About a week ago I was on a plane flying back from Chicago to Amsterdam. I was exhausted, but very pleased with my experiences at my first Neuroscience meeting. I started out taking baby steps on my first day, but soon I was running a marathon (well, sort of). By Tuesday I really started feeling ‘at home’ and finally it even felt a bit sad to break down the booth and put everything back into the big crates for next year’s show.
It is hard to say what I liked best. I really enjoyed spending time with my American colleagues, it is just not the same as talking through Skype and email. I loved hearing researchers tell me about their work and meeting other companies whose products are often combined with ours in research. And I really liked the windy city.
Innovative research applications
A couple of applications stood out to me, and I think I will be writing a lot about it in the upcoming months. First example is - of course - imaging neuronal activity in freely moving mice, which was the subject of our satellite symposium on Monday. Read about the different studies presented in this blog post, or more about the research of Jennings et al. from the Stuber Lab in this blog post or their paper. And there are more labs combining video tracking technology with live brain imaging, so you will definitely read more about this on this blog in the near future.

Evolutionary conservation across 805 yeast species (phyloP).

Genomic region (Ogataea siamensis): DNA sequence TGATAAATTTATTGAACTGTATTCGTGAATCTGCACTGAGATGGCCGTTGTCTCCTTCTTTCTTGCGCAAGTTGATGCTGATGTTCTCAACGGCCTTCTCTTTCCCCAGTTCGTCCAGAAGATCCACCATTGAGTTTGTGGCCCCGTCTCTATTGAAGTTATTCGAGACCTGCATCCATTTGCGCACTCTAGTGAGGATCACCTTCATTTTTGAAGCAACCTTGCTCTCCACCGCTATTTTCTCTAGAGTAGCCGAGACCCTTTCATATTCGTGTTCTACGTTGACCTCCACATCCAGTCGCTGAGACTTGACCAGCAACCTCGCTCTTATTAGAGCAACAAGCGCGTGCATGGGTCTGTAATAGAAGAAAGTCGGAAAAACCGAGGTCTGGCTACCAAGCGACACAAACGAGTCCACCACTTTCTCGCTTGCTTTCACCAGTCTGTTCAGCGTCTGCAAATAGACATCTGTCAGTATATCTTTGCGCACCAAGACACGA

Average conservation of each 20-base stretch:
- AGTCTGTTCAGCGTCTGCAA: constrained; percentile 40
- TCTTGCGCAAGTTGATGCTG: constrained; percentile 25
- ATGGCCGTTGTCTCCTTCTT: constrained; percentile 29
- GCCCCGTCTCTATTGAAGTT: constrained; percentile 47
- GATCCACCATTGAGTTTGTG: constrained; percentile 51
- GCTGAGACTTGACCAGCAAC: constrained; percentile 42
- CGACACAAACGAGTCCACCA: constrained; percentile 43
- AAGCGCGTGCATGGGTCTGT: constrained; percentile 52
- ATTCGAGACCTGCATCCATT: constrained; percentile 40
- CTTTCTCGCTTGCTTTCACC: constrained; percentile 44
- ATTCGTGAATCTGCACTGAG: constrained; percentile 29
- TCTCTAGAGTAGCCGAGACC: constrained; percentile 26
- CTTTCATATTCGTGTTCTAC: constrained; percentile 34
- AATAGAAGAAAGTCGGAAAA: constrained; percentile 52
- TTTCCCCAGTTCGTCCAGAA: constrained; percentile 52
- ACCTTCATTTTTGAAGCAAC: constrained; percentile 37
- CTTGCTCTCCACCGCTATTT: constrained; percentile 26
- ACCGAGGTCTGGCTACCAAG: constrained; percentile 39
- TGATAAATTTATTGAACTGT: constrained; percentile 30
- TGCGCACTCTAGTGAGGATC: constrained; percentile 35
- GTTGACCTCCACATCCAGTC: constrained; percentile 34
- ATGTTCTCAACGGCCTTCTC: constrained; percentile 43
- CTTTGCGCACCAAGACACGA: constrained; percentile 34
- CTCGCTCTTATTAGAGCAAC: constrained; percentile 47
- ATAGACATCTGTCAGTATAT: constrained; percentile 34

Another example is using pressure sensors in combination with video tracking technology. I have discussed it with several people, and Maria Isabel Carreno presented her applications (and very nice results!) in her poster on Tuesday. Detecting pressure differences allows for the discrimination between sleep and rest, it even allows for heartbeat and breathing detection. I think this might just show up in a lot of future research.
I learned so much and spoke to many people, so I will definitely be posting more about the research I encountered at Neuroscience 2015. So stay tuned! In the meantime, you can read about my experiences here.